To Be a Nurse or a Neighbour? A Moral Concern for Psychiatric Nurses Living Next Door to Individuals With a Mental Illness
Nursing Ethics 2005 September; 12(5): 468-478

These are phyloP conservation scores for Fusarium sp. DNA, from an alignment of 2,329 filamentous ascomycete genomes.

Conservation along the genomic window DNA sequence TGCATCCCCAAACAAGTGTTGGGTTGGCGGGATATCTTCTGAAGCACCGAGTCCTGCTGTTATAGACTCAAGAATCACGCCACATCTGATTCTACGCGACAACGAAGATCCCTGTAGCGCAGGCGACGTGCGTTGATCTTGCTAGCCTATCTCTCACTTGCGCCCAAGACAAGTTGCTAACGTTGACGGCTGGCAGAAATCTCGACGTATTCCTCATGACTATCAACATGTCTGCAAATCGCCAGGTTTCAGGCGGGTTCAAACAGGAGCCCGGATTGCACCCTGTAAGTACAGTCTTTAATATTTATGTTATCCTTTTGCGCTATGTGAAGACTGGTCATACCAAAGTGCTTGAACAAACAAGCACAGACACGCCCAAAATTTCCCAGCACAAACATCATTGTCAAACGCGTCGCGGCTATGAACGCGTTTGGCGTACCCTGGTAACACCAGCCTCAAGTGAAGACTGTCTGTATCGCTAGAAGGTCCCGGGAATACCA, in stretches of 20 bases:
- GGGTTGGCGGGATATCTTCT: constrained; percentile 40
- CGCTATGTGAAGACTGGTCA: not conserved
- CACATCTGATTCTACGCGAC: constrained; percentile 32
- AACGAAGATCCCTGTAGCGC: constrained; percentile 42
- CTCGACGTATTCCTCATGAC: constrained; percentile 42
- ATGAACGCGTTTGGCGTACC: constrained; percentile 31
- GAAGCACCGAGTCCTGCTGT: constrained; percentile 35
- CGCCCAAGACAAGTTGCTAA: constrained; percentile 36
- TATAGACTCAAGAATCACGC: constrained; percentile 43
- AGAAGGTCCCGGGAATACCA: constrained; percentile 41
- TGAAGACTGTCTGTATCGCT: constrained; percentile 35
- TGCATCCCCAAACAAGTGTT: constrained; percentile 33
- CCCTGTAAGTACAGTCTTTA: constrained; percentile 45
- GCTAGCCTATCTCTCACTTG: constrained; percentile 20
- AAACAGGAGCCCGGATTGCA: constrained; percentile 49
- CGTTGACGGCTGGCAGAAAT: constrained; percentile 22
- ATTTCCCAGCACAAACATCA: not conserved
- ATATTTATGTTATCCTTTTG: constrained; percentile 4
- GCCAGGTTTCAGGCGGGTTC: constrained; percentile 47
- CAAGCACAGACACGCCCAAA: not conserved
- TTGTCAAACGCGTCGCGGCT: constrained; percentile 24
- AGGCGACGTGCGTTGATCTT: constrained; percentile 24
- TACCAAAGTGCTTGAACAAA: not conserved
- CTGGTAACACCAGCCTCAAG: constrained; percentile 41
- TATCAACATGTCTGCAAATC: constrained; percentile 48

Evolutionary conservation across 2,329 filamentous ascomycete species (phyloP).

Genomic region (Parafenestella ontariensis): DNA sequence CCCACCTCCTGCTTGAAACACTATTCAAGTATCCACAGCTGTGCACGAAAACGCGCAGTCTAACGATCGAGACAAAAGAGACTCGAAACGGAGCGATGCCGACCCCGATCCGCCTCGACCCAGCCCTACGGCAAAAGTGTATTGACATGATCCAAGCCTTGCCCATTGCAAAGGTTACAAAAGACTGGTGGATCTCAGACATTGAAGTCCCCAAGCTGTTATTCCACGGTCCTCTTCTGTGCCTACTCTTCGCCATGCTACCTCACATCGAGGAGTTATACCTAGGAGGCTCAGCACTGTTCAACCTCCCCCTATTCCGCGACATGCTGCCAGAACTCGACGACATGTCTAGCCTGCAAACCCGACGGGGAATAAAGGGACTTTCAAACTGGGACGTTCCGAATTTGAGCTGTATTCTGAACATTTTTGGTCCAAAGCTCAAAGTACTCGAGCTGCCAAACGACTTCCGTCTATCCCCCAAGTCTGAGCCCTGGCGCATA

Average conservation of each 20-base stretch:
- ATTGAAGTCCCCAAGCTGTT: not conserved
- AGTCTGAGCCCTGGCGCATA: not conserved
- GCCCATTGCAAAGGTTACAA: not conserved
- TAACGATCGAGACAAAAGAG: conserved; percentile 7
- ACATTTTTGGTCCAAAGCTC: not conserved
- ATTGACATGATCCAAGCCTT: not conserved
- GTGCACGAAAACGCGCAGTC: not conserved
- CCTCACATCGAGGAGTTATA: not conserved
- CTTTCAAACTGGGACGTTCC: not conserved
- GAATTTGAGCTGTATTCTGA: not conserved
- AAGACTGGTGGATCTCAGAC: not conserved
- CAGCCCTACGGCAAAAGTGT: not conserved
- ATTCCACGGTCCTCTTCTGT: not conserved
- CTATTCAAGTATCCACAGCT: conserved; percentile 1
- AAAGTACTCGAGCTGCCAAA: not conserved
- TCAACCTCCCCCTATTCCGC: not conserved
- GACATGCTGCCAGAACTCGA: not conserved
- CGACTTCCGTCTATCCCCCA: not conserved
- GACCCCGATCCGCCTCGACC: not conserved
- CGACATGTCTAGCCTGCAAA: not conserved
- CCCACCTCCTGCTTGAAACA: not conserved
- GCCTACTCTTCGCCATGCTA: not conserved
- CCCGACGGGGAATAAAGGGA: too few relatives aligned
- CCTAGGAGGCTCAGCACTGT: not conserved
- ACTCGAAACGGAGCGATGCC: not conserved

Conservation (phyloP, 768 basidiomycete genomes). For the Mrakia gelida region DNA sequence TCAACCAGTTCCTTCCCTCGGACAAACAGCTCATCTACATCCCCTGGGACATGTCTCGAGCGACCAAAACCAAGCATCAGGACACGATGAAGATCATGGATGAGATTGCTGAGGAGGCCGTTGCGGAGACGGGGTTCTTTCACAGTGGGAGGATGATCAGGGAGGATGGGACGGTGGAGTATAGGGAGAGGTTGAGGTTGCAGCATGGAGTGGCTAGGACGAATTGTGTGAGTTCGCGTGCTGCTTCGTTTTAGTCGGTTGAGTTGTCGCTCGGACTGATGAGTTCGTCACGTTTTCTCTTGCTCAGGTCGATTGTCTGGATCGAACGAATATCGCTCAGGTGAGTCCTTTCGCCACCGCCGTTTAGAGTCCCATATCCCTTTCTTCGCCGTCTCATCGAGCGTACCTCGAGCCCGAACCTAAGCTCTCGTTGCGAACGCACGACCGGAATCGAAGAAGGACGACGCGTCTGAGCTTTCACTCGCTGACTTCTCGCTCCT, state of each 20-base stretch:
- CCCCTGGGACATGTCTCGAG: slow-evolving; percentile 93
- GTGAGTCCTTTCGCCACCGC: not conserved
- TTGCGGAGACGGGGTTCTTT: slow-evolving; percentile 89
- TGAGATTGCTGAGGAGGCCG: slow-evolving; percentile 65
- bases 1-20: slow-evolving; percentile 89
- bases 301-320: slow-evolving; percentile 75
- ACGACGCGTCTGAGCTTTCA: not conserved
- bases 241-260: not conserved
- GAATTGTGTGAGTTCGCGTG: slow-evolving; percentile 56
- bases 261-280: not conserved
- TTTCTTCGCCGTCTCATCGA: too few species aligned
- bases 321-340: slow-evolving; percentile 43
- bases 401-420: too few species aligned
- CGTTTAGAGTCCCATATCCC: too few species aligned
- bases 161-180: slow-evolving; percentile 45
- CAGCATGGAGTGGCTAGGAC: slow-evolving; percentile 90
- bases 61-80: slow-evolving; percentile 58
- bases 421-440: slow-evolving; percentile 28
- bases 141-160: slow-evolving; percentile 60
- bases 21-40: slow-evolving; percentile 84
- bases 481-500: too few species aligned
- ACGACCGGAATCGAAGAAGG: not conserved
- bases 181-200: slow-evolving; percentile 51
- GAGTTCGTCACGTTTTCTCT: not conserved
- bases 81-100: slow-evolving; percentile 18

Several studies reveal that positive attitudes towards individuals with a mental illness are correlated with knowledge about mental illness. The aim of this study was to explore and describe psychiatric nurses' experiences of living next to people with mental health problems. In addition, it sought to identify and describe how they handle situations arising in a neighbourhood where people with a mental illness live. Two men and seven women participated in the study. The constant comparative method of grounded theory was used for data collection and analysis. The process of 'behaving as a nurse or not' was identified as a core category. Four subcategories were identified: 'receiving involuntary information', 'to take action or not', 'behaving as a mediator in the neighbourhood' and 'the freedom of choice'. The findings show that psychiatric nurses with professional knowledge about mental illness have moral concerns about their role as nurses during their leisure time. In conclusion, it is not obvious that psychiatric nurses want to live in the same neighbourhood as persons with a mental illness. However, this study shows that their knowledge about mental illness creates for them a moral dilemma consisting of a conflict between whether to care for these mentally ill persons or to preserve their own leisure time.
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